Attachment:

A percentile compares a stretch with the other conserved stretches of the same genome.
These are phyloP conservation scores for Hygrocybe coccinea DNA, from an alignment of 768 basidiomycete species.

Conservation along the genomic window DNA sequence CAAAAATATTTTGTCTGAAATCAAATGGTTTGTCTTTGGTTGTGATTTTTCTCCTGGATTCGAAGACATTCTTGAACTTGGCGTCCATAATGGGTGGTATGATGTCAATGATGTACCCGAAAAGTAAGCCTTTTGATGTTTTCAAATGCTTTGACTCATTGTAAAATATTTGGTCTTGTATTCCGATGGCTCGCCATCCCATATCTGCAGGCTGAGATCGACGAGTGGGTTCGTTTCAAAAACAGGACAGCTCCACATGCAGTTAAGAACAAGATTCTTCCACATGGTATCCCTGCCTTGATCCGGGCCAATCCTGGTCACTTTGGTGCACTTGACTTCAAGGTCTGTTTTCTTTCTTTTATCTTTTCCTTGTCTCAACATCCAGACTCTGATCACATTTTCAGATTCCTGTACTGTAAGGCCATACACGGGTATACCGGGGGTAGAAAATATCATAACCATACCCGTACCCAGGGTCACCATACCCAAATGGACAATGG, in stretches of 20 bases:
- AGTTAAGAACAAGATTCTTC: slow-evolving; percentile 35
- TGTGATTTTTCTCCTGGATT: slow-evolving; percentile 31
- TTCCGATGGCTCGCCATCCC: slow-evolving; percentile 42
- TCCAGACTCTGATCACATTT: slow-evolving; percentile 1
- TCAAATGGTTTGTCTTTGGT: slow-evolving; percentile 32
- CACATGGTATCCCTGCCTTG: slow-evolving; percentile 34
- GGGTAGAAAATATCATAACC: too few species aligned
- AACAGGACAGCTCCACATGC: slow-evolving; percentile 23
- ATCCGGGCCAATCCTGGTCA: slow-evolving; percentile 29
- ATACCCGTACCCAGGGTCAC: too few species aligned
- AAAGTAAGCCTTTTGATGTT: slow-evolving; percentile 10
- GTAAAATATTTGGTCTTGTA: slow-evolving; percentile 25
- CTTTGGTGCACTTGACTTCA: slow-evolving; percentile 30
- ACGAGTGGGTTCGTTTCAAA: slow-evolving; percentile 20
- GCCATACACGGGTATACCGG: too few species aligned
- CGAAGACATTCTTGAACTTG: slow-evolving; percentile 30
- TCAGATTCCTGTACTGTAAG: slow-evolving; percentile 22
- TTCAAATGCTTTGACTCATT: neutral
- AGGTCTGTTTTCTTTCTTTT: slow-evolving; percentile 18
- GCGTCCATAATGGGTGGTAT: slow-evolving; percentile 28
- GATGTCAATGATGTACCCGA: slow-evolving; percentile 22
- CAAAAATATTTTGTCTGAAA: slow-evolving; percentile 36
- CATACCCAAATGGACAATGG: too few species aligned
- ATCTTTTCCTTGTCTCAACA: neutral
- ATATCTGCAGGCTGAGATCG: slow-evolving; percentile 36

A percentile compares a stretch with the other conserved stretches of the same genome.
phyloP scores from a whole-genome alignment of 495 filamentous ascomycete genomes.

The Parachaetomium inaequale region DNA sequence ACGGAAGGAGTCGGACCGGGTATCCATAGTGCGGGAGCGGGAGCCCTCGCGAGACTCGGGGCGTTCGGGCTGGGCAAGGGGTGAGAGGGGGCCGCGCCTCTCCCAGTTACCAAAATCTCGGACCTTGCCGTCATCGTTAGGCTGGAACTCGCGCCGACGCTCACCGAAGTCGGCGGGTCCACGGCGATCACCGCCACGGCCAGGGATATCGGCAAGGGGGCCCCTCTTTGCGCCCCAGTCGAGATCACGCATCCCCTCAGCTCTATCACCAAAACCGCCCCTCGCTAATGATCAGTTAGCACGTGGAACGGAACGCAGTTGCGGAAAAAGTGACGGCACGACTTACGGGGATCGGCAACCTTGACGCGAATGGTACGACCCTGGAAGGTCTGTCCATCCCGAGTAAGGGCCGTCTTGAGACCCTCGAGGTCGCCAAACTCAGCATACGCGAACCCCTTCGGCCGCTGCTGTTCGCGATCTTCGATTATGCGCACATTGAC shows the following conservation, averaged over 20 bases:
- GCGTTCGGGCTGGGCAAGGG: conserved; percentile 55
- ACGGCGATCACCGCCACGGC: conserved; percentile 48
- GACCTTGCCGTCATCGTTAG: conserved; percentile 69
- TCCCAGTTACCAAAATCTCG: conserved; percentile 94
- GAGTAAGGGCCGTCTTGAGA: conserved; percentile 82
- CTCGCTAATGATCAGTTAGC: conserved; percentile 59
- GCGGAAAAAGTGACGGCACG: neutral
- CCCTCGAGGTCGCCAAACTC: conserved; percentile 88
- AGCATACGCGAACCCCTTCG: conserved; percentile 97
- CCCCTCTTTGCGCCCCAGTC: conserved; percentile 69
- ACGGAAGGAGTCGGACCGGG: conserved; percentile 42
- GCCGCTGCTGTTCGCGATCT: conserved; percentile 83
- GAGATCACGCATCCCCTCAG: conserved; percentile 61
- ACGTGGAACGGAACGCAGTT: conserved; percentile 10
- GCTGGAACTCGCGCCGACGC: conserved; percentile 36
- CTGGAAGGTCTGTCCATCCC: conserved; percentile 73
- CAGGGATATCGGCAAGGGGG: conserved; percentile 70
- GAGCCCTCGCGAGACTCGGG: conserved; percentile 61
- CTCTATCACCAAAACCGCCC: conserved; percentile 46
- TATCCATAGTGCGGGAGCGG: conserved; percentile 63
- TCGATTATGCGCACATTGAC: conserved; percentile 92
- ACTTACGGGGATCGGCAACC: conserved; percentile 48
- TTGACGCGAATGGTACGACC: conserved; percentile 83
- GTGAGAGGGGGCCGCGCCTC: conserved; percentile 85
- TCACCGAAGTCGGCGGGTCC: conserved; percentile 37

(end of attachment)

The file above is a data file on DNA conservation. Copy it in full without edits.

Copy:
A percentile compares a stretch with the other conserved stretches of the same genome.
These are phyloP conservation scores for Hygrocybe coccinea DNA, from an alignment of 768 basidiomycete species.

Conservation along the genomic window DNA sequence CAAAAATATTTTGTCTGAAATCAAATGGTTTGTCTTTGGTTGTGATTTTTCTCCTGGATTCGAAGACATTCTTGAACTTGGCGTCCATAATGGGTGGTATGATGTCAATGATGTACCCGAAAAGTAAGCCTTTTGATGTTTTCAAATGCTTTGACTCATTGTAAAATATTTGGTCTTGTATTCCGATGGCTCGCCATCCCATATCTGCAGGCTGAGATCGACGAGTGGGTTCGTTTCAAAAACAGGACAGCTCCACATGCAGTTAAGAACAAGATTCTTCCACATGGTATCCCTGCCTTGATCCGGGCCAATCCTGGTCACTTTGGTGCACTTGACTTCAAGGTCTGTTTTCTTTCTTTTATCTTTTCCTTGTCTCAACATCCAGACTCTGATCACATTTTCAGATTCCTGTACTGTAAGGCCATACACGGGTATACCGGGGGTAGAAAATATCATAACCATACCCGTACCCAGGGTCACCATACCCAAATGGACAATGG, in stretches of 20 bases:
- AGTTAAGAACAAGATTCTTC: slow-evolving; percentile 35
- TGTGATTTTTCTCCTGGATT: slow-evolving; percentile 31
- TTCCGATGGCTCGCCATCCC: slow-evolving; percentile 42
- TCCAGACTCTGATCACATTT: slow-evolving; percentile 1
- TCAAATGGTTTGTCTTTGGT: slow-evolving; percentile 32
- CACATGGTATCCCTGCCTTG: slow-evolving; percentile 34
- GGGTAGAAAATATCATAACC: too few species aligned
- AACAGGACAGCTCCACATGC: slow-evolving; percentile 23
- ATCCGGGCCAATCCTGGTCA: slow-evolving; percentile 29
- ATACCCGTACCCAGGGTCAC: too few species aligned
- AAAGTAAGCCTTTTGATGTT: slow-evolving; percentile 10
- GTAAAATATTTGGTCTTGTA: slow-evolving; percentile 25
- CTTTGGTGCACTTGACTTCA: slow-evolving; percentile 30
- ACGAGTGGGTTCGTTTCAAA: slow-evolving; percentile 20
- GCCATACACGGGTATACCGG: too few species aligned
- CGAAGACATTCTTGAACTTG: slow-evolving; percentile 30
- TCAGATTCCTGTACTGTAAG: slow-evolving; percentile 22
- TTCAAATGCTTTGACTCATT: neutral
- AGGTCTGTTTTCTTTCTTTT: slow-evolving; percentile 18
- GCGTCCATAATGGGTGGTAT: slow-evolving; percentile 28
- GATGTCAATGATGTACCCGA: slow-evolving; percentile 22
- CAAAAATATTTTGTCTGAAA: slow-evolving; percentile 36
- CATACCCAAATGGACAATGG: too few species aligned
- ATCTTTTCCTTGTCTCAACA: neutral
- ATATCTGCAGGCTGAGATCG: slow-evolving; percentile 36

A percentile compares a stretch with the other conserved stretches of the same genome.
phyloP scores from a whole-genome alignment of 495 filamentous ascomycete genomes.

The Parachaetomium inaequale region DNA sequence ACGGAAGGAGTCGGACCGGGTATCCATAGTGCGGGAGCGGGAGCCCTCGCGAGACTCGGGGCGTTCGGGCTGGGCAAGGGGTGAGAGGGGGCCGCGCCTCTCCCAGTTACCAAAATCTCGGACCTTGCCGTCATCGTTAGGCTGGAACTCGCGCCGACGCTCACCGAAGTCGGCGGGTCCACGGCGATCACCGCCACGGCCAGGGATATCGGCAAGGGGGCCCCTCTTTGCGCCCCAGTCGAGATCACGCATCCCCTCAGCTCTATCACCAAAACCGCCCCTCGCTAATGATCAGTTAGCACGTGGAACGGAACGCAGTTGCGGAAAAAGTGACGGCACGACTTACGGGGATCGGCAACCTTGACGCGAATGGTACGACCCTGGAAGGTCTGTCCATCCCGAGTAAGGGCCGTCTTGAGACCCTCGAGGTCGCCAAACTCAGCATACGCGAACCCCTTCGGCCGCTGCTGTTCGCGATCTTCGATTATGCGCACATTGAC shows the following conservation, averaged over 20 bases:
- GCGTTCGGGCTGGGCAAGGG: conserved; percentile 55
- ACGGCGATCACCGCCACGGC: conserved; percentile 48
- GACCTTGCCGTCATCGTTAG: conserved; percentile 69
- TCCCAGTTACCAAAATCTCG: conserved; percentile 94
- GAGTAAGGGCCGTCTTGAGA: conserved; percentile 82
- CTCGCTAATGATCAGTTAGC: conserved; percentile 59
- GCGGAAAAAGTGACGGCACG: neutral
- CCCTCGAGGTCGCCAAACTC: conserved; percentile 88
- AGCATACGCGAACCCCTTCG: conserved; percentile 97
- CCCCTCTTTGCGCCCCAGTC: conserved; percentile 69
- ACGGAAGGAGTCGGACCGGG: conserved; percentile 42
- GCCGCTGCTGTTCGCGATCT: conserved; percentile 83
- GAGATCACGCATCCCCTCAG: conserved; percentile 61
- ACGTGGAACGGAACGCAGTT: conserved; percentile 10
- GCTGGAACTCGCGCCGACGC: conserved; percentile 36
- CTGGAAGGTCTGTCCATCCC: conserved; percentile 73
- CAGGGATATCGGCAAGGGGG: conserved; percentile 70
- GAGCCCTCGCGAGACTCGGG: conserved; percentile 61
- CTCTATCACCAAAACCGCCC: conserved; percentile 46
- TATCCATAGTGCGGGAGCGG: conserved; percentile 63
- TCGATTATGCGCACATTGAC: conserved; percentile 92
- ACTTACGGGGATCGGCAACC: conserved; percentile 48
- TTGACGCGAATGGTACGACC: conserved; percentile 83
- GTGAGAGGGGGCCGCGCCTC: conserved; percentile 85
- TCACCGAAGTCGGCGGGTCC: conserved; percentile 37